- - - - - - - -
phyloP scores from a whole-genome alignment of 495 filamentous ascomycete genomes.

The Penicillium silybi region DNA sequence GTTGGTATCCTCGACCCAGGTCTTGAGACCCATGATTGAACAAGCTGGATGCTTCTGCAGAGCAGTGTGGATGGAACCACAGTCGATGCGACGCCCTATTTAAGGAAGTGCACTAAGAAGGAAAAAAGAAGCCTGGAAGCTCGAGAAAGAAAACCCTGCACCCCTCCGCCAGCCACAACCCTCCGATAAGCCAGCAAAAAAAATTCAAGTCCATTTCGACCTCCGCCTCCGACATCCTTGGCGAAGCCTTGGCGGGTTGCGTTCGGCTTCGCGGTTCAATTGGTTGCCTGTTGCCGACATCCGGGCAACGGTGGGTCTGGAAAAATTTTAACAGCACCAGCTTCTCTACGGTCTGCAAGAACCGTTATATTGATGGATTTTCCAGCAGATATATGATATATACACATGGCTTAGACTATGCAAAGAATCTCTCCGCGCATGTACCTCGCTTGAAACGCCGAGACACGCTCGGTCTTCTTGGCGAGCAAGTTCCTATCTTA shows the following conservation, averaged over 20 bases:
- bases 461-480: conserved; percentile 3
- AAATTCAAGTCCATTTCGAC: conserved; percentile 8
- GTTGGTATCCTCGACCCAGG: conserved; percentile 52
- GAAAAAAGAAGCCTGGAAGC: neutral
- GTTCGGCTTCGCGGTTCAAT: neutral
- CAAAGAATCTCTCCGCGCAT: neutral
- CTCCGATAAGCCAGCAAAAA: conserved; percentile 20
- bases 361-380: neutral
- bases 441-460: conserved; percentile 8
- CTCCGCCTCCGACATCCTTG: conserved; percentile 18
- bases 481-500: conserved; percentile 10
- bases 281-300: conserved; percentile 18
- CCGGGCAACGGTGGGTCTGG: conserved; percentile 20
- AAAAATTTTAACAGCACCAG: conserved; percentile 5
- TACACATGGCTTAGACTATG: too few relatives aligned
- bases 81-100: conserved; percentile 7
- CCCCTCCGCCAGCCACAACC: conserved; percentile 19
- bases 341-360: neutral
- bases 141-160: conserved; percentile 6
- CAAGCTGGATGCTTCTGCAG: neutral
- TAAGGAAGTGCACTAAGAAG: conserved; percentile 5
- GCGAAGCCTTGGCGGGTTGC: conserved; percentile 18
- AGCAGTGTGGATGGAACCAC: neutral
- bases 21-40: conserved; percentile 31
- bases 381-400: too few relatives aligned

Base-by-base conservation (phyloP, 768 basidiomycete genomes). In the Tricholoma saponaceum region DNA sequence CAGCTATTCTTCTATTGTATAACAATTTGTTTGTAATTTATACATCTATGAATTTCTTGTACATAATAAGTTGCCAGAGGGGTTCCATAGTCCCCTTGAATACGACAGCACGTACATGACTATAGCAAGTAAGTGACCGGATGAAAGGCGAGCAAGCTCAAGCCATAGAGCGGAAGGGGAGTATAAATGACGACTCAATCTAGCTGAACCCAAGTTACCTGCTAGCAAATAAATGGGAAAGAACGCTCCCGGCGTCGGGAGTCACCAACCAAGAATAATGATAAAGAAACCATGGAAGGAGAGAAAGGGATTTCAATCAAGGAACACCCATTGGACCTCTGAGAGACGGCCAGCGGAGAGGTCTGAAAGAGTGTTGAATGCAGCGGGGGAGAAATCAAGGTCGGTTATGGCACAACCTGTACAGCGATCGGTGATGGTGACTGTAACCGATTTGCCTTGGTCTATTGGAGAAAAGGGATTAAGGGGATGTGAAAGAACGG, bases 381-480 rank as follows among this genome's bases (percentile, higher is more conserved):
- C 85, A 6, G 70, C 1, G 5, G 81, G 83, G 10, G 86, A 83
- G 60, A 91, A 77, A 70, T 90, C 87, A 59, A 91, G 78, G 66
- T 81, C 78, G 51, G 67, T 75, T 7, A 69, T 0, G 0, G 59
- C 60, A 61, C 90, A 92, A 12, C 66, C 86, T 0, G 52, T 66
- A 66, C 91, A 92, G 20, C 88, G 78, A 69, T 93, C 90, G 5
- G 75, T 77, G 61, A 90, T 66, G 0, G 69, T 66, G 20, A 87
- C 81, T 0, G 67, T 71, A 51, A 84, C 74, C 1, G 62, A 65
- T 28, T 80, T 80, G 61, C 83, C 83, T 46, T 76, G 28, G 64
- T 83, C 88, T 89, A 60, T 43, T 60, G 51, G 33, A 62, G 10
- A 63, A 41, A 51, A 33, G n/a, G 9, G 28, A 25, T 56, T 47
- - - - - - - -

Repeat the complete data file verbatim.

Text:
phyloP scores from a whole-genome alignment of 495 filamentous ascomycete genomes.

The Penicillium silybi region DNA sequence GTTGGTATCCTCGACCCAGGTCTTGAGACCCATGATTGAACAAGCTGGATGCTTCTGCAGAGCAGTGTGGATGGAACCACAGTCGATGCGACGCCCTATTTAAGGAAGTGCACTAAGAAGGAAAAAAGAAGCCTGGAAGCTCGAGAAAGAAAACCCTGCACCCCTCCGCCAGCCACAACCCTCCGATAAGCCAGCAAAAAAAATTCAAGTCCATTTCGACCTCCGCCTCCGACATCCTTGGCGAAGCCTTGGCGGGTTGCGTTCGGCTTCGCGGTTCAATTGGTTGCCTGTTGCCGACATCCGGGCAACGGTGGGTCTGGAAAAATTTTAACAGCACCAGCTTCTCTACGGTCTGCAAGAACCGTTATATTGATGGATTTTCCAGCAGATATATGATATATACACATGGCTTAGACTATGCAAAGAATCTCTCCGCGCATGTACCTCGCTTGAAACGCCGAGACACGCTCGGTCTTCTTGGCGAGCAAGTTCCTATCTTA shows the following conservation, averaged over 20 bases:
- bases 461-480: conserved; percentile 3
- AAATTCAAGTCCATTTCGAC: conserved; percentile 8
- GTTGGTATCCTCGACCCAGG: conserved; percentile 52
- GAAAAAAGAAGCCTGGAAGC: neutral
- GTTCGGCTTCGCGGTTCAAT: neutral
- CAAAGAATCTCTCCGCGCAT: neutral
- CTCCGATAAGCCAGCAAAAA: conserved; percentile 20
- bases 361-380: neutral
- bases 441-460: conserved; percentile 8
- CTCCGCCTCCGACATCCTTG: conserved; percentile 18
- bases 481-500: conserved; percentile 10
- bases 281-300: conserved; percentile 18
- CCGGGCAACGGTGGGTCTGG: conserved; percentile 20
- AAAAATTTTAACAGCACCAG: conserved; percentile 5
- TACACATGGCTTAGACTATG: too few relatives aligned
- bases 81-100: conserved; percentile 7
- CCCCTCCGCCAGCCACAACC: conserved; percentile 19
- bases 341-360: neutral
- bases 141-160: conserved; percentile 6
- CAAGCTGGATGCTTCTGCAG: neutral
- TAAGGAAGTGCACTAAGAAG: conserved; percentile 5
- GCGAAGCCTTGGCGGGTTGC: conserved; percentile 18
- AGCAGTGTGGATGGAACCAC: neutral
- bases 21-40: conserved; percentile 31
- bases 381-400: too few relatives aligned

Base-by-base conservation (phyloP, 768 basidiomycete genomes). In the Tricholoma saponaceum region DNA sequence CAGCTATTCTTCTATTGTATAACAATTTGTTTGTAATTTATACATCTATGAATTTCTTGTACATAATAAGTTGCCAGAGGGGTTCCATAGTCCCCTTGAATACGACAGCACGTACATGACTATAGCAAGTAAGTGACCGGATGAAAGGCGAGCAAGCTCAAGCCATAGAGCGGAAGGGGAGTATAAATGACGACTCAATCTAGCTGAACCCAAGTTACCTGCTAGCAAATAAATGGGAAAGAACGCTCCCGGCGTCGGGAGTCACCAACCAAGAATAATGATAAAGAAACCATGGAAGGAGAGAAAGGGATTTCAATCAAGGAACACCCATTGGACCTCTGAGAGACGGCCAGCGGAGAGGTCTGAAAGAGTGTTGAATGCAGCGGGGGAGAAATCAAGGTCGGTTATGGCACAACCTGTACAGCGATCGGTGATGGTGACTGTAACCGATTTGCCTTGGTCTATTGGAGAAAAGGGATTAAGGGGATGTGAAAGAACGG, bases 381-480 rank as follows among this genome's bases (percentile, higher is more conserved):
- C 85, A 6, G 70, C 1, G 5, G 81, G 83, G 10, G 86, A 83
- G 60, A 91, A 77, A 70, T 90, C 87, A 59, A 91, G 78, G 66
- T 81, C 78, G 51, G 67, T 75, T 7, A 69, T 0, G 0, G 59
- C 60, A 61, C 90, A 92, A 12, C 66, C 86, T 0, G 52, T 66
- A 66, C 91, A 92, G 20, C 88, G 78, A 69, T 93, C 90, G 5
- G 75, T 77, G 61, A 90, T 66, G 0, G 69, T 66, G 20, A 87
- C 81, T 0, G 67, T 71, A 51, A 84, C 74, C 1, G 62, A 65
- T 28, T 80, T 80, G 61, C 83, C 83, T 46, T 76, G 28, G 64
- T 83, C 88, T 89, A 60, T 43, T 60, G 51, G 33, A 62, G 10
- A 63, A 41, A 51, A 33, G n/a, G 9, G 28, A 25, T 56, T 47